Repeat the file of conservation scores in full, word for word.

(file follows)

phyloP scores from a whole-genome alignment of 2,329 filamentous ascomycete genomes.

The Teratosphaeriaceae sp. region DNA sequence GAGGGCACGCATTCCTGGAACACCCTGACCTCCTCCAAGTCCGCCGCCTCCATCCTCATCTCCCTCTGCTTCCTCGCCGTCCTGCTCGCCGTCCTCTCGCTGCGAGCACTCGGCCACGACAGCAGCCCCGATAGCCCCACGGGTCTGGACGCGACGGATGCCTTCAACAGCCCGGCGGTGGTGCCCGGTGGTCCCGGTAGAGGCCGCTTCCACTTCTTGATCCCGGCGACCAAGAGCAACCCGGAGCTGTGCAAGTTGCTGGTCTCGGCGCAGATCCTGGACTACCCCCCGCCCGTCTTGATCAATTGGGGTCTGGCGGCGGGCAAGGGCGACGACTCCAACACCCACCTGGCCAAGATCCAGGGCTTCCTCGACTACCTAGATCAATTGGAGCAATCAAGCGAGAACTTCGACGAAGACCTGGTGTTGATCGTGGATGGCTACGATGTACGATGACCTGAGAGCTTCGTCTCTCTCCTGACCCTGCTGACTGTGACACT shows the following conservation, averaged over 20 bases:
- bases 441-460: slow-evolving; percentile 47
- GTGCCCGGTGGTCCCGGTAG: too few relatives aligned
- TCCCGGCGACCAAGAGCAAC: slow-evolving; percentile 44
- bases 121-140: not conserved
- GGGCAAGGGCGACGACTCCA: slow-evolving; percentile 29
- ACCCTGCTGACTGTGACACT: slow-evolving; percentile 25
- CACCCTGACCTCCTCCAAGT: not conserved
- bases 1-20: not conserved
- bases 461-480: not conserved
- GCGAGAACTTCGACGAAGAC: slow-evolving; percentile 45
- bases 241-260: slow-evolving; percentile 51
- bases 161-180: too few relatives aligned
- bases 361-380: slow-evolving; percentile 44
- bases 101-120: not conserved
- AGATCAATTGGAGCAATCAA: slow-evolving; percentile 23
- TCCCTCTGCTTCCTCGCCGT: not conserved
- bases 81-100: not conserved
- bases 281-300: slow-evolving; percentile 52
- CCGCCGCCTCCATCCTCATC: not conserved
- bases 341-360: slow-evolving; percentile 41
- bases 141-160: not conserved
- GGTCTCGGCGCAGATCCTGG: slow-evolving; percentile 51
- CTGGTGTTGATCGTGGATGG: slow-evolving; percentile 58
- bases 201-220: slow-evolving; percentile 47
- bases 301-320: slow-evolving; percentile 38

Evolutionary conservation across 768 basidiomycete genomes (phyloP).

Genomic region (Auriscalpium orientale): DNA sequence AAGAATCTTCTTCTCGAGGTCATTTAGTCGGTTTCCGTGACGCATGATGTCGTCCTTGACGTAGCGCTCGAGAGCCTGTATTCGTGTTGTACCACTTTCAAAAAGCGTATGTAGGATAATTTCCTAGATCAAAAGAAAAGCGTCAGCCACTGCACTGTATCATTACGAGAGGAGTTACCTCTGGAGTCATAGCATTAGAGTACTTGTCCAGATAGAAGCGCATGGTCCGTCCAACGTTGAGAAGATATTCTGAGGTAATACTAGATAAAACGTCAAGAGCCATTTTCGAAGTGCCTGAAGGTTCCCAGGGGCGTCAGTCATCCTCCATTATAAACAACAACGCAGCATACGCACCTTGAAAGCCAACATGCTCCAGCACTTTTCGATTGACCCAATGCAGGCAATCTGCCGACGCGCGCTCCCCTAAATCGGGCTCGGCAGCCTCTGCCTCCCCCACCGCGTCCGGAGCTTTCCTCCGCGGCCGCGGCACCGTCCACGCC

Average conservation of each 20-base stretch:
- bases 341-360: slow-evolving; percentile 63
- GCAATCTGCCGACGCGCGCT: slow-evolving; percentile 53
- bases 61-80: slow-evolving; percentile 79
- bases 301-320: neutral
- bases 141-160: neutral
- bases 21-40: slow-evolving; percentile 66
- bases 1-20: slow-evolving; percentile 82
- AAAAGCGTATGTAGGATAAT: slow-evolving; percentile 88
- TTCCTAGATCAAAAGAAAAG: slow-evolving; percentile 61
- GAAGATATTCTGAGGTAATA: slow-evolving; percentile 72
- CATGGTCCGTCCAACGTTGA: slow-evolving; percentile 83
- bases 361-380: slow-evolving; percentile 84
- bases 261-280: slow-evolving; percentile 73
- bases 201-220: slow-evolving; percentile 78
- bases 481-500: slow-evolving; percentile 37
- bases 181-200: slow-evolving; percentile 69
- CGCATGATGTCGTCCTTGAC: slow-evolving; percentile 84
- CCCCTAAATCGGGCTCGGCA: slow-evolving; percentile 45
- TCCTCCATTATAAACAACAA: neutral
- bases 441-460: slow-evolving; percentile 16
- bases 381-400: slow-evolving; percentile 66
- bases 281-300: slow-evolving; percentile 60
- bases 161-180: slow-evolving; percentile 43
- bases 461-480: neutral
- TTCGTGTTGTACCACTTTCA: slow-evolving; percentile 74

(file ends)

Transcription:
phyloP scores from a whole-genome alignment of 2,329 filamentous ascomycete genomes.

The Teratosphaeriaceae sp. region DNA sequence GAGGGCACGCATTCCTGGAACACCCTGACCTCCTCCAAGTCCGCCGCCTCCATCCTCATCTCCCTCTGCTTCCTCGCCGTCCTGCTCGCCGTCCTCTCGCTGCGAGCACTCGGCCACGACAGCAGCCCCGATAGCCCCACGGGTCTGGACGCGACGGATGCCTTCAACAGCCCGGCGGTGGTGCCCGGTGGTCCCGGTAGAGGCCGCTTCCACTTCTTGATCCCGGCGACCAAGAGCAACCCGGAGCTGTGCAAGTTGCTGGTCTCGGCGCAGATCCTGGACTACCCCCCGCCCGTCTTGATCAATTGGGGTCTGGCGGCGGGCAAGGGCGACGACTCCAACACCCACCTGGCCAAGATCCAGGGCTTCCTCGACTACCTAGATCAATTGGAGCAATCAAGCGAGAACTTCGACGAAGACCTGGTGTTGATCGTGGATGGCTACGATGTACGATGACCTGAGAGCTTCGTCTCTCTCCTGACCCTGCTGACTGTGACACT shows the following conservation, averaged over 20 bases:
- bases 441-460: slow-evolving; percentile 47
- GTGCCCGGTGGTCCCGGTAG: too few relatives aligned
- TCCCGGCGACCAAGAGCAAC: slow-evolving; percentile 44
- bases 121-140: not conserved
- GGGCAAGGGCGACGACTCCA: slow-evolving; percentile 29
- ACCCTGCTGACTGTGACACT: slow-evolving; percentile 25
- CACCCTGACCTCCTCCAAGT: not conserved
- bases 1-20: not conserved
- bases 461-480: not conserved
- GCGAGAACTTCGACGAAGAC: slow-evolving; percentile 45
- bases 241-260: slow-evolving; percentile 51
- bases 161-180: too few relatives aligned
- bases 361-380: slow-evolving; percentile 44
- bases 101-120: not conserved
- AGATCAATTGGAGCAATCAA: slow-evolving; percentile 23
- TCCCTCTGCTTCCTCGCCGT: not conserved
- bases 81-100: not conserved
- bases 281-300: slow-evolving; percentile 52
- CCGCCGCCTCCATCCTCATC: not conserved
- bases 341-360: slow-evolving; percentile 41
- bases 141-160: not conserved
- GGTCTCGGCGCAGATCCTGG: slow-evolving; percentile 51
- CTGGTGTTGATCGTGGATGG: slow-evolving; percentile 58
- bases 201-220: slow-evolving; percentile 47
- bases 301-320: slow-evolving; percentile 38

Evolutionary conservation across 768 basidiomycete genomes (phyloP).

Genomic region (Auriscalpium orientale): DNA sequence AAGAATCTTCTTCTCGAGGTCATTTAGTCGGTTTCCGTGACGCATGATGTCGTCCTTGACGTAGCGCTCGAGAGCCTGTATTCGTGTTGTACCACTTTCAAAAAGCGTATGTAGGATAATTTCCTAGATCAAAAGAAAAGCGTCAGCCACTGCACTGTATCATTACGAGAGGAGTTACCTCTGGAGTCATAGCATTAGAGTACTTGTCCAGATAGAAGCGCATGGTCCGTCCAACGTTGAGAAGATATTCTGAGGTAATACTAGATAAAACGTCAAGAGCCATTTTCGAAGTGCCTGAAGGTTCCCAGGGGCGTCAGTCATCCTCCATTATAAACAACAACGCAGCATACGCACCTTGAAAGCCAACATGCTCCAGCACTTTTCGATTGACCCAATGCAGGCAATCTGCCGACGCGCGCTCCCCTAAATCGGGCTCGGCAGCCTCTGCCTCCCCCACCGCGTCCGGAGCTTTCCTCCGCGGCCGCGGCACCGTCCACGCC

Average conservation of each 20-base stretch:
- bases 341-360: slow-evolving; percentile 63
- GCAATCTGCCGACGCGCGCT: slow-evolving; percentile 53
- bases 61-80: slow-evolving; percentile 79
- bases 301-320: neutral
- bases 141-160: neutral
- bases 21-40: slow-evolving; percentile 66
- bases 1-20: slow-evolving; percentile 82
- AAAAGCGTATGTAGGATAAT: slow-evolving; percentile 88
- TTCCTAGATCAAAAGAAAAG: slow-evolving; percentile 61
- GAAGATATTCTGAGGTAATA: slow-evolving; percentile 72
- CATGGTCCGTCCAACGTTGA: slow-evolving; percentile 83
- bases 361-380: slow-evolving; percentile 84
- bases 261-280: slow-evolving; percentile 73
- bases 201-220: slow-evolving; percentile 78
- bases 481-500: slow-evolving; percentile 37
- bases 181-200: slow-evolving; percentile 69
- CGCATGATGTCGTCCTTGAC: slow-evolving; percentile 84
- CCCCTAAATCGGGCTCGGCA: slow-evolving; percentile 45
- TCCTCCATTATAAACAACAA: neutral
- bases 441-460: slow-evolving; percentile 16
- bases 381-400: slow-evolving; percentile 66
- bases 281-300: slow-evolving; percentile 60
- bases 161-180: slow-evolving; percentile 43
- bases 461-480: neutral
- TTCGTGTTGTACCACTTTCA: slow-evolving; percentile 74